You Hire A Top Performing Employee From Your Competitor And Then She Brings Along “Her Team.”

You’ve been working for months to recruit a competitor’s star employee. She arrives at your office telling you that she resisted counteroffers and is now on board.

Almost immediately, her cell phone begins to ring. Subordinates and co-workers from her former employer (your competitor) want to know if there is a place for them at your company. She explains that she can do the most for your company if she’s got her “team.”

You start making deals.

You make hurried estimates as to the cash flow that might be realized from this sudden acquisition of 20 skilled employees with established customer relationships. You do not consider the effect this exodus will have on your competitor, nor whether it would have been better if the new employees had given advanced notice.

The new employees bring files and equipment and get their offices set up – everyone seems to be operating as a team.

Then you receive a cease and desist letter from your competitor’s lawyer. The lawyer notifies you that your competitor will be appearing in court Monday morning to seek an injunction against your alleged unfair business practices and to enjoin any further hiring of his/her employees or solicitation of customers.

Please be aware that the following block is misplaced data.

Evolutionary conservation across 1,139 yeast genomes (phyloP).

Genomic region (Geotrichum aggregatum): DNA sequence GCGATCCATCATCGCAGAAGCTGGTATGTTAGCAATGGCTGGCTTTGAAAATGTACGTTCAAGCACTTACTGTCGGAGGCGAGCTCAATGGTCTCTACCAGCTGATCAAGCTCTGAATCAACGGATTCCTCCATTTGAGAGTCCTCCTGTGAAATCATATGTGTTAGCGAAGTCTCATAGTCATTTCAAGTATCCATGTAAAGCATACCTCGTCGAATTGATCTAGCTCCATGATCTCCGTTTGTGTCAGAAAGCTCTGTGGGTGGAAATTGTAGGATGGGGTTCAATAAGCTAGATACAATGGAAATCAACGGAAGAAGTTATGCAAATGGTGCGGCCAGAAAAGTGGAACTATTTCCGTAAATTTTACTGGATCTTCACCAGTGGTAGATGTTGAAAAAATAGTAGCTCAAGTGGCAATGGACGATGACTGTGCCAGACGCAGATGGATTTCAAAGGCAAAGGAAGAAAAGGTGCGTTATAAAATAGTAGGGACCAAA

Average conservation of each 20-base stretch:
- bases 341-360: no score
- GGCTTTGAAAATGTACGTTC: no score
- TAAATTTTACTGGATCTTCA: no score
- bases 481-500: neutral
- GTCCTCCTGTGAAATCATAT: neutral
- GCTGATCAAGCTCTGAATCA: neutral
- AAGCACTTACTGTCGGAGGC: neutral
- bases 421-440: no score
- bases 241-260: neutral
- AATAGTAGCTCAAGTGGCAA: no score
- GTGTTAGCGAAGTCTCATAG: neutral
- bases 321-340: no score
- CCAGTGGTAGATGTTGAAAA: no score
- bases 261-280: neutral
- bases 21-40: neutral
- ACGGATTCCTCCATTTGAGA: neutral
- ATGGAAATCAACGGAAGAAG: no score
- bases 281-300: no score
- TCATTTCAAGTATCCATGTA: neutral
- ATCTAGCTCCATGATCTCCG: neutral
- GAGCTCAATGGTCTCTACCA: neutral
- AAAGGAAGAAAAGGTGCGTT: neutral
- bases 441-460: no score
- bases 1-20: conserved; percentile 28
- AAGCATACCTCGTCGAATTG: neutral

You call your lawyer.

B. 5 Things to Know and Do When Hiring Your Competitor’s Employees.

1. Beware of “team.” When a manager, officer or employee of another company speaks on behalf of other employees of that company, i.e., “my team,” “my group,” “my office,” he/she may be breaching a fiduciary or other duty to their current employer. An officer breaches a fiduciary duty to his current employer if he solicits his current employer’s employees to go to work for a competitor. In most cases, these duties end when the employment ends. Barring the most unusual circumstances, an employee does not breach any duty to his employer in discussing his or her own future plans for employment.

2. Determine whether employees-to-be are “at-will” or have a contract with their existing employer. Make sure you understand any limitations on the employee’s ability to work for a competitor. Enforceable restrictions can include a contract for a specified term. A company that interferes with another company’s employment contracts with its employees can be exposed to civil liability. Sellers of “good will” or an equity interest in a company may also be prohibited from working for competitors. California courts will also act to prevent a former employee from utilizing a former employer’s trade secrets to the disadvantage of the former employer.